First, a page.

Use indirect commands to disguise demands and make them fun – Try challenges e.g. “Bet I can get my coat on before you!” or “Can you show me……..”.
Sometimes, even when you don’t feel like making a game of everything, it is the important to remember that your child needs this.
Try to make them feel useful which also helps to maintain emotional well-being – e.g. “It would be really helpful if you could just……”.
Pretend you don’t know / get it wrong and ask them to teach you – e.g. Mis-read words in books, or ask them to show you how to do a certain task that you want them to do.
This is also a really helpful strategy as it demonstrates to your child that it is okay to get things wrong or make mistakes. This has been a real challenge for us as my daughter really struggles with things not being ‘perfect’.
Offer limited choices to give the child a sense of control & autonomy – e.g. “Do you want to have a bath or a shower tonight?” followed by “would you like to have your shower at 6.00pm or 7.00pm?” Be prepared to negotiate e.g. your child may say that they will have a shower at 6.30pm to retain a sense of control. N.B. offering too many choices or open ended choices can increase a child’s anxiety. Or use the ‘when… then’ philosophy – e.g. “when I have done my boring housework, then we can bake some cakes”.
Voice control – Use a calm, even tone of voice, especially when they are demand avoiding. If you convey anxiety, stress or anger in your tone of voice your child will pick up on this, their anxiety will increase and their tolerance for demands will decrease.
This is often one of the hardest strategies to overcome, however it is one of the most important!
Indirect praise – Praise may be perceived as a demand or an expectation to perform at the same level again. It can be helpful to give a child indirect praise e.g. talk to a relative about something good your child has done while they are in earshot – may be more easily accepted than directly praising them. Praise the object instead of the child e.g. “what an amazing picture, the colours are beautiful” instead of “you have drawn a wonderful picture”.
Use role play and props – Sometimes it can be easier and less direct to attempt communication with your child through toys and props e.g. using a cuddly toy e.g. “Teddy has asked if we can go to the shops today and if he can have an ice-cream?”. Another option can be constructing a conversation within earshot “I wonder if Ryan would like to go to the park on Saturday”. As children grow older this could involve text messages, Facebook messages, leaving notes around the house and so on.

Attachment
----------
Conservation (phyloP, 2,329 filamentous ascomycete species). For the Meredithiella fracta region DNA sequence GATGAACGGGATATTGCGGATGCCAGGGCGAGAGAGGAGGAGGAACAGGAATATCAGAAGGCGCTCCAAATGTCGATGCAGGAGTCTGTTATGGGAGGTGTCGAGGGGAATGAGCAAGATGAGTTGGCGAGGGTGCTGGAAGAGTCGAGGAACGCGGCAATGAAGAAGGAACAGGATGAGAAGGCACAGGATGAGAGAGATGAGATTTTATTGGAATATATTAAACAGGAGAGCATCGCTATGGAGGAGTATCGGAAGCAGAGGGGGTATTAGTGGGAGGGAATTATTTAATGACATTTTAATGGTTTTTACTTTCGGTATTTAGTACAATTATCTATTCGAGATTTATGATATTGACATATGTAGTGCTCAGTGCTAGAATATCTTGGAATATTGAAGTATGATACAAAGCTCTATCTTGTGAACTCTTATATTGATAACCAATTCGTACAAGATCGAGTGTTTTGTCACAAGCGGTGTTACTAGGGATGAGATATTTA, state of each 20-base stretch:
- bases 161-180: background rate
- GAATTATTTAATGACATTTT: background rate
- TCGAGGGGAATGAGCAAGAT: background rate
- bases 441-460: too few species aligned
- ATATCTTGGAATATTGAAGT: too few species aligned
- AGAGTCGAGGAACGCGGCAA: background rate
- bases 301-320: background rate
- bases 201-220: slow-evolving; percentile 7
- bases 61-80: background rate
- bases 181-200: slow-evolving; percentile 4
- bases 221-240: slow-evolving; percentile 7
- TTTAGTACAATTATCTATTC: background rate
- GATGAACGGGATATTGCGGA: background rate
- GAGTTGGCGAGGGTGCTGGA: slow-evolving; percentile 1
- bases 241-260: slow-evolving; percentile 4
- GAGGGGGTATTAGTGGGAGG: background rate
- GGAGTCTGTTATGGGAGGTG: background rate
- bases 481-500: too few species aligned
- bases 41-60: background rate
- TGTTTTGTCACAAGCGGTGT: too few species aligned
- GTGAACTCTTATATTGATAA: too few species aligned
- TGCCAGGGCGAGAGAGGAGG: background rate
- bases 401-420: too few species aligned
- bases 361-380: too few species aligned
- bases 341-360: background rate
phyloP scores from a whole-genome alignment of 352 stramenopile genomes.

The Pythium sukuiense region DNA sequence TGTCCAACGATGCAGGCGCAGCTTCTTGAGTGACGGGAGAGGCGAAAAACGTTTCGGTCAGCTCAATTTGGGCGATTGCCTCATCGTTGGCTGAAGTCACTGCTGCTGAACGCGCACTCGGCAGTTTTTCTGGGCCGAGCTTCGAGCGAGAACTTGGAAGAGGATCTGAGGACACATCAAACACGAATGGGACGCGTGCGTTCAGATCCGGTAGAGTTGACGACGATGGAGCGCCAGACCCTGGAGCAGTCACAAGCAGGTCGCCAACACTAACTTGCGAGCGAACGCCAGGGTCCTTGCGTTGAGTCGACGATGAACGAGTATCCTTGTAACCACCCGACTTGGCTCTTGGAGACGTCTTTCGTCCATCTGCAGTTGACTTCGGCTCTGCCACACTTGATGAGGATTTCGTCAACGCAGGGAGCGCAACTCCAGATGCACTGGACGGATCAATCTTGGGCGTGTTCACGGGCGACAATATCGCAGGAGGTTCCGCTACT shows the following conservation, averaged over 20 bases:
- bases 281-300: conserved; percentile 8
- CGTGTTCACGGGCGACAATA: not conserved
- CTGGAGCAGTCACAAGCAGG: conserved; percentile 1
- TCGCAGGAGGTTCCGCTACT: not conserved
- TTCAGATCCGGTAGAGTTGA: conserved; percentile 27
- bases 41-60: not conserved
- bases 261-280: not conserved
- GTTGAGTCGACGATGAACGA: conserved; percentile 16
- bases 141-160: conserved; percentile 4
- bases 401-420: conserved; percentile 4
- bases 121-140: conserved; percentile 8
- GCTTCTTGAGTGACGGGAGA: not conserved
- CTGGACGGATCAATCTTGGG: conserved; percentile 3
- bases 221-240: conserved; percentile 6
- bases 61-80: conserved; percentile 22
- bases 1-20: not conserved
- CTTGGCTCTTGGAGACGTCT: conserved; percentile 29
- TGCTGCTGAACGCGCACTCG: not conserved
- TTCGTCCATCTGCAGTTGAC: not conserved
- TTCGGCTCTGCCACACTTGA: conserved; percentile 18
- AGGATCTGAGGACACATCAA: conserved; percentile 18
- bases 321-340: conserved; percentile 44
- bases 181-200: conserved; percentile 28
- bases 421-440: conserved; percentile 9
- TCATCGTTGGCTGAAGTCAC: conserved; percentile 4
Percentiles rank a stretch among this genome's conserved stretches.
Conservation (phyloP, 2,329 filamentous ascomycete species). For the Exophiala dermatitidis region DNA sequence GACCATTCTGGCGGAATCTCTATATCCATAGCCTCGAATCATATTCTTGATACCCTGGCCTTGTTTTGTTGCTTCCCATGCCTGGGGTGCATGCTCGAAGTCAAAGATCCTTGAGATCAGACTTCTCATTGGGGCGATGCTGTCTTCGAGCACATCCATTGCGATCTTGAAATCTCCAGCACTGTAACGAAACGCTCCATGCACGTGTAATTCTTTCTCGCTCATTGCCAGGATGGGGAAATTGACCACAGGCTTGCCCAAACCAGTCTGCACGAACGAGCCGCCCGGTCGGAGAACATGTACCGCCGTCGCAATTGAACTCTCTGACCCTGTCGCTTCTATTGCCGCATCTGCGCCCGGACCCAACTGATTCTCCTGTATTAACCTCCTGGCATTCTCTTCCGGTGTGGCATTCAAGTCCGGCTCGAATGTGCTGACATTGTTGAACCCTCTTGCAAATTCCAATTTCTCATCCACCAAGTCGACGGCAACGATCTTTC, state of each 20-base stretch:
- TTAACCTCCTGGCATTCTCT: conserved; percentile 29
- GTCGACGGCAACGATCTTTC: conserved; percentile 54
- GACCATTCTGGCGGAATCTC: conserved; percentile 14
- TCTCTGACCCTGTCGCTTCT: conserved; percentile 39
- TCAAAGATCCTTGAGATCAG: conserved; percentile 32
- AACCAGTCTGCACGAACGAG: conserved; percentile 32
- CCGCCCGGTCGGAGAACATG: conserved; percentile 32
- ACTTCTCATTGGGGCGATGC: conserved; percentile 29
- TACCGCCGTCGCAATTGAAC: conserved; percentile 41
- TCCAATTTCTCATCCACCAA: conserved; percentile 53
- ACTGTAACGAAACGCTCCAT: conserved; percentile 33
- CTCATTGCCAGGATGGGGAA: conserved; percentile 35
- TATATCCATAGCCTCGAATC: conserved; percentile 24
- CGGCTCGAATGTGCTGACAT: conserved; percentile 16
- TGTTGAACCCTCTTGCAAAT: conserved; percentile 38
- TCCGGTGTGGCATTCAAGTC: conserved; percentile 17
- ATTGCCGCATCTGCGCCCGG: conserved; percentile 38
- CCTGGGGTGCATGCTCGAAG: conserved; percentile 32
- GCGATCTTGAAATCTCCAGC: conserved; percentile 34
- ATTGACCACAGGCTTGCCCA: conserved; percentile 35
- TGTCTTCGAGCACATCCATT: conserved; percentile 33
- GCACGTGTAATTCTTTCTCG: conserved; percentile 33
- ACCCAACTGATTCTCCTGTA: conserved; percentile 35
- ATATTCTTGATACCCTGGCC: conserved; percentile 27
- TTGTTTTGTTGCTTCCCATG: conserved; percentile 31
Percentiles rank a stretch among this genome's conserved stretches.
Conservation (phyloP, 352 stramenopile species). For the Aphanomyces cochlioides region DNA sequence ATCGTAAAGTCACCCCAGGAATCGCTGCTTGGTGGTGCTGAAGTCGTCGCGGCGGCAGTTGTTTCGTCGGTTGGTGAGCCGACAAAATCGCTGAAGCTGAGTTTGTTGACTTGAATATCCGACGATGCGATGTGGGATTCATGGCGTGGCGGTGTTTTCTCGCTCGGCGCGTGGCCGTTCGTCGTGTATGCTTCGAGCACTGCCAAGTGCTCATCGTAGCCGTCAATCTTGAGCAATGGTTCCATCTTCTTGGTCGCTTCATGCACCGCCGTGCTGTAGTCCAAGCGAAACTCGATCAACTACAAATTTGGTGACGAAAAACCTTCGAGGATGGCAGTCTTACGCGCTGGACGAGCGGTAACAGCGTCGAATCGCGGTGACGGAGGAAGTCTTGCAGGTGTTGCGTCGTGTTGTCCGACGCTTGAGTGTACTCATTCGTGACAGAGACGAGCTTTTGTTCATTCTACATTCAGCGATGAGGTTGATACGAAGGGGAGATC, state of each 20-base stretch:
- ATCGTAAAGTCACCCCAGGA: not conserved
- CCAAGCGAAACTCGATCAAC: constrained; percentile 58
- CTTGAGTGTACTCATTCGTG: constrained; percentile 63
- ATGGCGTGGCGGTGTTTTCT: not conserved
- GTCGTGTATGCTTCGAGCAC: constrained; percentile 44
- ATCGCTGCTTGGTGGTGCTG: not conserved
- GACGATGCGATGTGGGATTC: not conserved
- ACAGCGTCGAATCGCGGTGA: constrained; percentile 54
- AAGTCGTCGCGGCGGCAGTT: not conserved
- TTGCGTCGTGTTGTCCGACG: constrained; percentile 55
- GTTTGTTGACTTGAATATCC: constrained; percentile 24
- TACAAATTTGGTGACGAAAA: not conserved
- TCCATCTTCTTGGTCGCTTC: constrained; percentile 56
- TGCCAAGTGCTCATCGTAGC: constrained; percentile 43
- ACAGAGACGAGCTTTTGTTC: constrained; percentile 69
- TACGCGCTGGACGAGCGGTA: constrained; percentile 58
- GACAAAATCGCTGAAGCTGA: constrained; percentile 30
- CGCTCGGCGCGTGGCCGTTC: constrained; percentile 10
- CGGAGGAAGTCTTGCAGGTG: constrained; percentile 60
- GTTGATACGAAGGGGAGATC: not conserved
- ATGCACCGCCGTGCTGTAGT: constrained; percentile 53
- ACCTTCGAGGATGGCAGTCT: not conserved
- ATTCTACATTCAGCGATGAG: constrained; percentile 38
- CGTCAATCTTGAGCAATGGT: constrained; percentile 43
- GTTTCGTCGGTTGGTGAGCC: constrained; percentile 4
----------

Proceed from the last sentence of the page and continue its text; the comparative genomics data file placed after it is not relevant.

I recall a period of time where my daughter wanted me to communicate with her as an evil Disney character and almost bark orders at her! This was a strange one as it goes against the grain of PDA approaches in one sense but then also made sense as it was using role play.
Model desirable behaviour – Reinforce acceptable, desirable and alternative behaviour in your own actions, but don’t instruct your child to do the same. It can be more productive to let them observe without the expectation that they should do this also e.g. “I feel so stressed and angry right now, so I am going to lie down in a quiet room and listen to some music to help me calm down”.
Sadly, often schools and other professionals aren’t on board with implementing PDA approaches and this is a massive challenge for many parents! However, don’t give up trying to educate them, you know your child best and using PDA approaches are crucial in reducing anxieties.
Parenting a PDA child is going to be one of the toughest, steepest learning curves you will probably ever experience, however if you can master the top key approaches above then you will be half way there to having a much calmer child!
If these approaches aren’t put in place then you are setting yourself up for one hell of a tough ride! Your child’s anxieties are likely to be through the roof and this will ultimately result in extreme negative behaviours.
Don’t get me wrong, it’s hard, particularly to keep your tone of voice calm and think on your feet, but you will see a dramatic improvement in your child’s behaviour. Don’t see it as ‘giving in’ or your child ‘winning’, this is not a battle, these are approaches to support your child.
PDA: My personal Top Tips
- Grow a thick skin fast, it’s not personal!
- Be a chief negotiator!
- Be a master of thinking on your feet!
- Pick your battles!
- Don’t be afraid to be flexible! It’s not a sign of weakness!
- Distraction and humour will become your best friends!
- Don’t be afraid of appearing to others that you are ‘soft’ – it’s all part of the master plan!
- Reducing anxieties = reducing meltdowns! Fact!
- Test boundaries ie ‘traditional parenting’ ONLY when your child’s tolerance levels allow. Our children still need to learn life skills, yes, but these need to be carefully timed
- Keep a stock of alcohol (or chocolate, whichever is your vice)….you are going to need it!
- Create a ‘Survival Kit’
What we had in our Survival Kit!
Our survival kit was used to distract and entertain our way out of a potential situation and also as a tool to help reduce anxieties. This was particularly useful when out and about.
Our kit consisted of:
- An Ipod and headphones
- Ear defenders
- Pack of Uno cards
- Pack of Top Trumps
- A balloon – a brilliant tool to help calm and regulate breathing! Also good for humouring purposes ie makes a great ‘farting’ noise when blown up and then released!
- Colouring book and pens
- Wipes – for all eventualities including sensory overload
- Chewing gum – controversial but for us helped stave off the constant hunger!
- ‘Chew’ toys – to ease anxieties and be a great alternative to bite rather than herself or me
- Fidget toys
Where to go for further information
For further information and a host of helpful resources, please visit: https://www.pdasociety.org.uk/
I, personally, would also highly recommended the book titled: ‘Understanding Pathological Demand AvoidanceSyndrome in Children: A Guide for Parents, Teachers and Other Professionals’, written by Phil Christie, Margaret Duncan, Zara Healy and Ruth Fidler.